Category Archives: family

To me, you are perfect

perfect

The perfect Valentine’s Day card for Miss Lil.

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More on forgiveness

“There was love, an abundance of it; we just had to respect and accept that it was not the love of happily ever after. No, we would not be celebrating our 60th wedding anniversary, or even our sixth, but we would always be celebrating our children and the physical and emotional bond that brought them into being.

As it turns out, the world of moral absolutes is ill-suited to divorce. It isn’t a question of good/bad, success/failure, right/wrong. It is a recognition that what existed is irretrievably broken and that something else must be built in its place.

The decision to end a marriage is not about quitting; it is about letting go of one relationship in exchange for another. The equation isn’t love/not love. Divorce, at its best, is a love reborn — birthed from heartache and rage and despair and ultimately, forgiveness — that creates a different kind of family.”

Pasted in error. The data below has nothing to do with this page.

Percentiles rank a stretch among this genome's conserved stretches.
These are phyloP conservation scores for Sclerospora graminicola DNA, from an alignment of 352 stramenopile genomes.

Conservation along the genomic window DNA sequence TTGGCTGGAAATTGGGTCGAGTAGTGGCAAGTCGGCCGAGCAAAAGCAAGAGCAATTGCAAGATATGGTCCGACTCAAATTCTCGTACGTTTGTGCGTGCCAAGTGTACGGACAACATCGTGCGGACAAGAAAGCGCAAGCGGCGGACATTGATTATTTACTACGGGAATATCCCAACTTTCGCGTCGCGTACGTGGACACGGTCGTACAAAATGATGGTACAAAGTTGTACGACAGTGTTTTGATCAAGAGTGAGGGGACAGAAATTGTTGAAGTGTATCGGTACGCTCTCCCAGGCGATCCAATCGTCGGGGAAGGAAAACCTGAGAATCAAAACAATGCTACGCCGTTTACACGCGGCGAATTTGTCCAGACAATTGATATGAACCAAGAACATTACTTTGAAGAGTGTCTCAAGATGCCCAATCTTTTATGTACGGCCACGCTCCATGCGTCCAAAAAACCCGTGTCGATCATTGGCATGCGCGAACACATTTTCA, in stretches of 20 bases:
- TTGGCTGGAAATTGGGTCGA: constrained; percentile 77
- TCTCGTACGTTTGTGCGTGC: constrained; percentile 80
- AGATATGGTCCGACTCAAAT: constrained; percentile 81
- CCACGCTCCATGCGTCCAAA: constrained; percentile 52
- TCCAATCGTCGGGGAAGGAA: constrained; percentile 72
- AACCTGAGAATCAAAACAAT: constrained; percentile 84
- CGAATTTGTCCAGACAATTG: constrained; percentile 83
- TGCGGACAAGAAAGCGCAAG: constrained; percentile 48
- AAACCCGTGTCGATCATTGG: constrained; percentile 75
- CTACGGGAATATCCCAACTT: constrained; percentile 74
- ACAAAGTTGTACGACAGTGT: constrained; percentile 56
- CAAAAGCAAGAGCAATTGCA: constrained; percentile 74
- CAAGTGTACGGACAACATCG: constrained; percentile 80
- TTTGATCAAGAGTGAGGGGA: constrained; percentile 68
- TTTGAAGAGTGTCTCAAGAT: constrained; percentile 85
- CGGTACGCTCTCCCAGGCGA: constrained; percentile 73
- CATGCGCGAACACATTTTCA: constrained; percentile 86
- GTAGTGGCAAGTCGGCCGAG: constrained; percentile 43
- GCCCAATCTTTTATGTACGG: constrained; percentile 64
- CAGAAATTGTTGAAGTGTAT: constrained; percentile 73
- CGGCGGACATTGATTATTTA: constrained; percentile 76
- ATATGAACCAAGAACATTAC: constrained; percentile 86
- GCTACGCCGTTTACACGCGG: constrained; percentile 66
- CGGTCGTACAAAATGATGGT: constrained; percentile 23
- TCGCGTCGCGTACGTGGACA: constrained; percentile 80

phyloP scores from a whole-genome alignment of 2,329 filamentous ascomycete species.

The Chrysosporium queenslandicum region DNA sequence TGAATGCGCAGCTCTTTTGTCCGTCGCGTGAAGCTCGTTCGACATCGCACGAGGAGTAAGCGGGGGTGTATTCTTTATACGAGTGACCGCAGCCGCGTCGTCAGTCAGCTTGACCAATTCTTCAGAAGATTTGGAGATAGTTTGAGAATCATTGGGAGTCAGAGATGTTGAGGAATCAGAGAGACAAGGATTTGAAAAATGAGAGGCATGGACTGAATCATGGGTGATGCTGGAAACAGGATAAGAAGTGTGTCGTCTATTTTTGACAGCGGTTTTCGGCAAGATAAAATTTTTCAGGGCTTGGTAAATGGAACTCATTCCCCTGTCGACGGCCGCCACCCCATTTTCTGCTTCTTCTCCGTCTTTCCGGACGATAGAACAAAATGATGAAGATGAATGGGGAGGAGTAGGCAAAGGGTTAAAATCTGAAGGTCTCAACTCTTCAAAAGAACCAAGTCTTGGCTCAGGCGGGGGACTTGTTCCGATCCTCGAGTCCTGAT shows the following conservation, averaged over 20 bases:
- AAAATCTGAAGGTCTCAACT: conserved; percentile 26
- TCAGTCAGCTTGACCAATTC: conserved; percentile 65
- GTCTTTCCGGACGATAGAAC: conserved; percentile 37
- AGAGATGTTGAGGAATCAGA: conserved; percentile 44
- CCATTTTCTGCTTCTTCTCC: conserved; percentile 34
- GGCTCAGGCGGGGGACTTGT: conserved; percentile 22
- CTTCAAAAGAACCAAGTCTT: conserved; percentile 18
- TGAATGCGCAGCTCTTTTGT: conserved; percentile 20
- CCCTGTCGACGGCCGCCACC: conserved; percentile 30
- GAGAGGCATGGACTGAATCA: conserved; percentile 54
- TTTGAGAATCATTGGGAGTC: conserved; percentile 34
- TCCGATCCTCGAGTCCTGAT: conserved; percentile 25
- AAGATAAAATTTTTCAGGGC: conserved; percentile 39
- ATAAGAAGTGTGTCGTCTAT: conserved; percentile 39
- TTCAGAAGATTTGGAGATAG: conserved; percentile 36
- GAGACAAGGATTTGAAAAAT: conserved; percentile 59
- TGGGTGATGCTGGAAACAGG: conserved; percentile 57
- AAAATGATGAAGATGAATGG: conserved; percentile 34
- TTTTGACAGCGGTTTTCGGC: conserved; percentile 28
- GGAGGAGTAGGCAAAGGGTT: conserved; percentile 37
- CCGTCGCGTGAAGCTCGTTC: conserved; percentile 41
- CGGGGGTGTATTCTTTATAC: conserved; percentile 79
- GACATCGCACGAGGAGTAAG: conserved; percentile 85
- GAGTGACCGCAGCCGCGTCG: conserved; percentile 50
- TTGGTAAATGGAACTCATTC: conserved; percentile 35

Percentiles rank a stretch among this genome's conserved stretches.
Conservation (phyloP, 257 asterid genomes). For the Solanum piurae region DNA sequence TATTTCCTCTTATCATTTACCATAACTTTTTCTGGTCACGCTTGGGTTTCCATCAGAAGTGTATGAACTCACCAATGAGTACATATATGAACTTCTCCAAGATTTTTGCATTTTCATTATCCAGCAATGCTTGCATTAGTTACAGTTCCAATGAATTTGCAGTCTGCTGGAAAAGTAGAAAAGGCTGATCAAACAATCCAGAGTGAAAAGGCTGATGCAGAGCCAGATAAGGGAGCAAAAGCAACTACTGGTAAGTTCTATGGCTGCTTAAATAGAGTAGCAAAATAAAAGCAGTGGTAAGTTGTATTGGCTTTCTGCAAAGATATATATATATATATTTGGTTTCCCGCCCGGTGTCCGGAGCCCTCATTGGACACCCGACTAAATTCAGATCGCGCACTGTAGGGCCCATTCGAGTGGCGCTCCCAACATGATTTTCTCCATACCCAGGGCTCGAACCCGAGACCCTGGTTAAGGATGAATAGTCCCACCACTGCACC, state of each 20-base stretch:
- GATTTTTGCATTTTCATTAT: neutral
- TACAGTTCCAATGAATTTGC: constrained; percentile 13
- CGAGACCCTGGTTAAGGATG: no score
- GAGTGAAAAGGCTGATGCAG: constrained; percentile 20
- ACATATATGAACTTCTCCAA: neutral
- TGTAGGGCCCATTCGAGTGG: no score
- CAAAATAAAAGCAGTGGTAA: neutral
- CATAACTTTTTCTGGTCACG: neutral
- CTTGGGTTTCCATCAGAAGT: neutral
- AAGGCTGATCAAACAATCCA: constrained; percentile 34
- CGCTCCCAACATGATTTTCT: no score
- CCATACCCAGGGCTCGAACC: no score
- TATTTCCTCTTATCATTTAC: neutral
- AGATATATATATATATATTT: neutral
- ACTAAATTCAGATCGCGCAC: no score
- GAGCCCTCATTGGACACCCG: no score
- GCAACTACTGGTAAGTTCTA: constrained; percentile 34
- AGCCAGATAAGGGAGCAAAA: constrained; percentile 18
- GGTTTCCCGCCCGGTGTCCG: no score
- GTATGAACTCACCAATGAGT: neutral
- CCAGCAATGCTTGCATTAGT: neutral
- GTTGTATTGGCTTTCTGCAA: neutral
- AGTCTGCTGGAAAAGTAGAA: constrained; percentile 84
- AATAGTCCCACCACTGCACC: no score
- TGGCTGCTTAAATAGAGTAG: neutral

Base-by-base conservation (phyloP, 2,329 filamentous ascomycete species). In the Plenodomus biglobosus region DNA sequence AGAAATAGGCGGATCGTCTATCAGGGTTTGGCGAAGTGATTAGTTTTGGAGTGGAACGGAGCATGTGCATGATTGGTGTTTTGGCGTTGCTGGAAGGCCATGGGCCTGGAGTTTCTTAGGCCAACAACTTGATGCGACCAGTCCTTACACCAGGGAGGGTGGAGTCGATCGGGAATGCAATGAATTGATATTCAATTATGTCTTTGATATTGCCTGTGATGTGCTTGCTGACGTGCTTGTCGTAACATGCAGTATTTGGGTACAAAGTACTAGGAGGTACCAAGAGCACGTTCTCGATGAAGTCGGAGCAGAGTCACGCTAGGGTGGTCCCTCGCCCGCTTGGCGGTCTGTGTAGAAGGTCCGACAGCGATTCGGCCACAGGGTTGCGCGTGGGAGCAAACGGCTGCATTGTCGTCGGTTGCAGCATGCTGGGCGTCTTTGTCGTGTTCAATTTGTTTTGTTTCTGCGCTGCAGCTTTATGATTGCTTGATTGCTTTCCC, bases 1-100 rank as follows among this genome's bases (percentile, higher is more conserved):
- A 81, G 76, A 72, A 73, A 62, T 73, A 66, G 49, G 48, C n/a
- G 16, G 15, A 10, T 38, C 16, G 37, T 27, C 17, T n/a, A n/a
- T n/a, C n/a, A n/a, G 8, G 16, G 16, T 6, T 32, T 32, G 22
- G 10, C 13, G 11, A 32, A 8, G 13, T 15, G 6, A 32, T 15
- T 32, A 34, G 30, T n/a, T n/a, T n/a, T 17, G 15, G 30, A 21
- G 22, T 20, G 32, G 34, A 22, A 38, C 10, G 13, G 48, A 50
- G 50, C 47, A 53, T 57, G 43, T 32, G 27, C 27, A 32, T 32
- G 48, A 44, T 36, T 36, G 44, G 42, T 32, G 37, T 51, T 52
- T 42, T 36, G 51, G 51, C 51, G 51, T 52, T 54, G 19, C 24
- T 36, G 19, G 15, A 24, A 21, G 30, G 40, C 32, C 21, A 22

Such a good essay. I read it, in the cool sunshine of my porch, the church up the street tolling its bells on the hour. Around me, fall is obligingly fall like: clear sky, dry leaves rattling in the breeze, the haze of summer dispelled.

Also, apropos of nothing, her characterizing child-rearing as feelings of love (of course) but also “corrosive boredom.”

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Late blooming

I know “late blooming” mostly refers to an adolescent’s delayed development but this time of year, it puts me in mind of paper whites, which I like to grow during the weeks before Christmas. I started a few pots of them early in December but in our cold and dark house — kept this way because no one is ever home — they seemed delayed in their development: stumpy and gnarled like fetuses, like bulbs (which are flower fetuses, you could say), only loosely rooted in their cold beds of stone and dirt. More like graves than beds, come to think of it.

But then the holidays were truly upon us and I filled the fridge with food and the kids filled the house with messy bags of their stuff and carols filled the air and there were packages wrapped in bright paper and fires in the hearth and Christmas cards stacked on a silver tray and stockings hung with care.

And in response to all this, the paper whites bloomed.

Or maybe it was just because we finally turned the heat up.

paper whites

paper whites

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please, thank you

There’s a secular kind of prayer I make when I fear something in my life is about to be lost. It goes like this: please, please, please, please.